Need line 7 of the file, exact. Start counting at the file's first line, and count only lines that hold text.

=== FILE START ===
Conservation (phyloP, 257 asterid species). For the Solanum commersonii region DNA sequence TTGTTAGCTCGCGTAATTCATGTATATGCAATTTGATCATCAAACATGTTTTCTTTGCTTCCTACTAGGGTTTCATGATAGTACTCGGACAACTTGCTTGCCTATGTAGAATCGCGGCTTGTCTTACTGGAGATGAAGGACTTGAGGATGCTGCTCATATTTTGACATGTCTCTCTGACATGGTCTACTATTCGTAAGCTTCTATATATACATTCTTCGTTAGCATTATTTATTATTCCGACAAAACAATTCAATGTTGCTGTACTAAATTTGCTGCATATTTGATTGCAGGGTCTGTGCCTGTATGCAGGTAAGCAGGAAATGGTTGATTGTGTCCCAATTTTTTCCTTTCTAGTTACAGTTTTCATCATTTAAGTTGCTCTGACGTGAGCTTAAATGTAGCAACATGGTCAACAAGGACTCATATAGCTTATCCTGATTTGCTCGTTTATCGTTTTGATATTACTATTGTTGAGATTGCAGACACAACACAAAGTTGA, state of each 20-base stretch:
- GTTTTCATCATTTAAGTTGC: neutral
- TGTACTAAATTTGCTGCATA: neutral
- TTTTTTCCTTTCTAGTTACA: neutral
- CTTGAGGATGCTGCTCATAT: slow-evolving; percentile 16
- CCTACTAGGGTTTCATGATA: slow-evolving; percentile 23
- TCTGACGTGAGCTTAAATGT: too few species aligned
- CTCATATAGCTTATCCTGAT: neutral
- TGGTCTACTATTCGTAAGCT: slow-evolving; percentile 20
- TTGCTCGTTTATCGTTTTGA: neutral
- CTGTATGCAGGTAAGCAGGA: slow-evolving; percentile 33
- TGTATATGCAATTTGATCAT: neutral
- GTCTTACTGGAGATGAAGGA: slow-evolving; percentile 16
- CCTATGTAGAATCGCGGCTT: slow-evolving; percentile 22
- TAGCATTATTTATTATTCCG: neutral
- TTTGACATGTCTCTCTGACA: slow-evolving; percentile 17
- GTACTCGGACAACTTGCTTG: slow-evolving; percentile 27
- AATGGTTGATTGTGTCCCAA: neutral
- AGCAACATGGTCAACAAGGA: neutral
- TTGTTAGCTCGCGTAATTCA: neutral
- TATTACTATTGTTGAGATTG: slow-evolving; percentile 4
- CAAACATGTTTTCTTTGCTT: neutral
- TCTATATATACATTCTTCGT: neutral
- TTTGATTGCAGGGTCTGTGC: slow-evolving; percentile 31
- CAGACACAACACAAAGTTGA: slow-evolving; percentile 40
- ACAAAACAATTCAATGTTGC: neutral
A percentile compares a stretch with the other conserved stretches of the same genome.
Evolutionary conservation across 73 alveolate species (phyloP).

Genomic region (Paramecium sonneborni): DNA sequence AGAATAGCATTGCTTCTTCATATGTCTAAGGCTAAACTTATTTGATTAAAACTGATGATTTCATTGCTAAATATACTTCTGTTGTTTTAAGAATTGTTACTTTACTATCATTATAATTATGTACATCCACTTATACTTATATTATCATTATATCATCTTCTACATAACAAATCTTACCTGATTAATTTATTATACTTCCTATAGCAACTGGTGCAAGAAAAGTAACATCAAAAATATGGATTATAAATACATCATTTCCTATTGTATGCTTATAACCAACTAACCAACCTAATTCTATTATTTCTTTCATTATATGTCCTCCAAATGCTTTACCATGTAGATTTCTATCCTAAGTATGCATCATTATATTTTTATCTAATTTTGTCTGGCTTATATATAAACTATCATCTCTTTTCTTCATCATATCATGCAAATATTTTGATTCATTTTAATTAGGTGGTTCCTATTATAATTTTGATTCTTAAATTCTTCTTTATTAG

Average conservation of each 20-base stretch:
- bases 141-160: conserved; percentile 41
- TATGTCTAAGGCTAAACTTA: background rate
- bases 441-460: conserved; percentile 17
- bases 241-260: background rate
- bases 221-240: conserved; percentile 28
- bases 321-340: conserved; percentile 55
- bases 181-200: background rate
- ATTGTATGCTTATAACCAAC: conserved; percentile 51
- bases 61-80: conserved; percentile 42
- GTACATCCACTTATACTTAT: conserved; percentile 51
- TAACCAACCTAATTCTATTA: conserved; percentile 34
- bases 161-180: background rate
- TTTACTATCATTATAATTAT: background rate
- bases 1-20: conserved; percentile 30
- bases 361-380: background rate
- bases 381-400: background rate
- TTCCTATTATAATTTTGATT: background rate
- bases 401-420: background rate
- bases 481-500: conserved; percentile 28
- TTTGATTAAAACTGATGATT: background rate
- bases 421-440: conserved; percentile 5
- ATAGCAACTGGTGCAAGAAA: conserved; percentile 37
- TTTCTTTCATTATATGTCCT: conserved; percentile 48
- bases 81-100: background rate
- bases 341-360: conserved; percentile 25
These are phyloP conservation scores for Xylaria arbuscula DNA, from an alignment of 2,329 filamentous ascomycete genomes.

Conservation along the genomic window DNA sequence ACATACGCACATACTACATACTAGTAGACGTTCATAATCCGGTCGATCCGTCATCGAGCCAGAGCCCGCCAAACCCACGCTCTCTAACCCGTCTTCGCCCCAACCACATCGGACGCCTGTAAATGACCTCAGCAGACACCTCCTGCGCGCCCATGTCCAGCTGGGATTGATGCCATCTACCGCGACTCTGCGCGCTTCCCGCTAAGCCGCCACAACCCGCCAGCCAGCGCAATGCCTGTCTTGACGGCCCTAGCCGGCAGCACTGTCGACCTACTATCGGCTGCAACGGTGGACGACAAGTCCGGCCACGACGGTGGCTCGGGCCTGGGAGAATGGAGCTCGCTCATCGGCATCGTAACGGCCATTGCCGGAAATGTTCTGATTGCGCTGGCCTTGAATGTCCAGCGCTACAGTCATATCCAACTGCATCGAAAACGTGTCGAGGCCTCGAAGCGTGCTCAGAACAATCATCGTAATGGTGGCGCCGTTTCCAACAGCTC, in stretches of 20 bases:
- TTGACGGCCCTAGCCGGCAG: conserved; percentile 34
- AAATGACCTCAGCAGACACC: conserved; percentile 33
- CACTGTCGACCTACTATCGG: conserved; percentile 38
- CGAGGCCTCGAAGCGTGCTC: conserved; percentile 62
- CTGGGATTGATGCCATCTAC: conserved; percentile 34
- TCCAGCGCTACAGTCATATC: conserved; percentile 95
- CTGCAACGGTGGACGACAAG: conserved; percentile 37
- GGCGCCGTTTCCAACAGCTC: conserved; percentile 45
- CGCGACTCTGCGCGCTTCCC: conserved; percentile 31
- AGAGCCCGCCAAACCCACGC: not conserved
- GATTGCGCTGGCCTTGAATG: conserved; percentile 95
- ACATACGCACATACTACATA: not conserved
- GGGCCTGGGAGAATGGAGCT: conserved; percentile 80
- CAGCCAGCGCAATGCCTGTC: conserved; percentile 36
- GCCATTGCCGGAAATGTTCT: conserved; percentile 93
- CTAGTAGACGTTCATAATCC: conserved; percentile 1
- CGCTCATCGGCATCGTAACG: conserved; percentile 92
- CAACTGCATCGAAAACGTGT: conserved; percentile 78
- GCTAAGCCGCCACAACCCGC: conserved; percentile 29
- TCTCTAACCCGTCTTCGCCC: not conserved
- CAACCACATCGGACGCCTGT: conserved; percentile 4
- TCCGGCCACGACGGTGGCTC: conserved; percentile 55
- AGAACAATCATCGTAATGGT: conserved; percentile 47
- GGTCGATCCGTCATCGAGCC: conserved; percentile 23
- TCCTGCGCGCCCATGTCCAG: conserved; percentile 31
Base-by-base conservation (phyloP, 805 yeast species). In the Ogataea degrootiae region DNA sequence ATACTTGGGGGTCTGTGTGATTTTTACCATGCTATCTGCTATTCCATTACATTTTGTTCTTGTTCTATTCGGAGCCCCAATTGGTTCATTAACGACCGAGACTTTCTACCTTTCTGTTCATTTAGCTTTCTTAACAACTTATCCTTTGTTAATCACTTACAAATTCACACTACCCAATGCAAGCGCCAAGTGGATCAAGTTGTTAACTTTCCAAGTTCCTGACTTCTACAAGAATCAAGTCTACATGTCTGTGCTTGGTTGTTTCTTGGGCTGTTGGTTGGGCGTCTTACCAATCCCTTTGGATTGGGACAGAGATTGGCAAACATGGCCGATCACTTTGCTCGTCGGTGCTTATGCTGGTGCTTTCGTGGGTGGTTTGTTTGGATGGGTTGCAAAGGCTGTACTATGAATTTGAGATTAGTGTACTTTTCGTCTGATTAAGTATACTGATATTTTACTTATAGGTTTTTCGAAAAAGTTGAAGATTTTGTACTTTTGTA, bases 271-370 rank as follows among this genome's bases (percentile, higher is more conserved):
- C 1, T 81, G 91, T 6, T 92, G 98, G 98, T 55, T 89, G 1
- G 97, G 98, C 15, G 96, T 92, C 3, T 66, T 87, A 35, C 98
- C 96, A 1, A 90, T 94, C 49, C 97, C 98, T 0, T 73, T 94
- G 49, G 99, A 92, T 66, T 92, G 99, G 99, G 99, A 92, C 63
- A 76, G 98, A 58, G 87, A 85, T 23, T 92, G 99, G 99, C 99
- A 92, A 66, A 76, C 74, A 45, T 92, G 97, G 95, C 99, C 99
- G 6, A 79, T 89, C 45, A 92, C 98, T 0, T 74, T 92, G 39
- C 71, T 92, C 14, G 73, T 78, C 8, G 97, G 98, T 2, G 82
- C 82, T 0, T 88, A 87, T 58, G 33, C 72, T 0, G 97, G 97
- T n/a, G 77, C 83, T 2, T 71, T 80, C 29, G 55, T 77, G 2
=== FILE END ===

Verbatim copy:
- TCTGACGTGAGCTTAAATGT: too few species aligned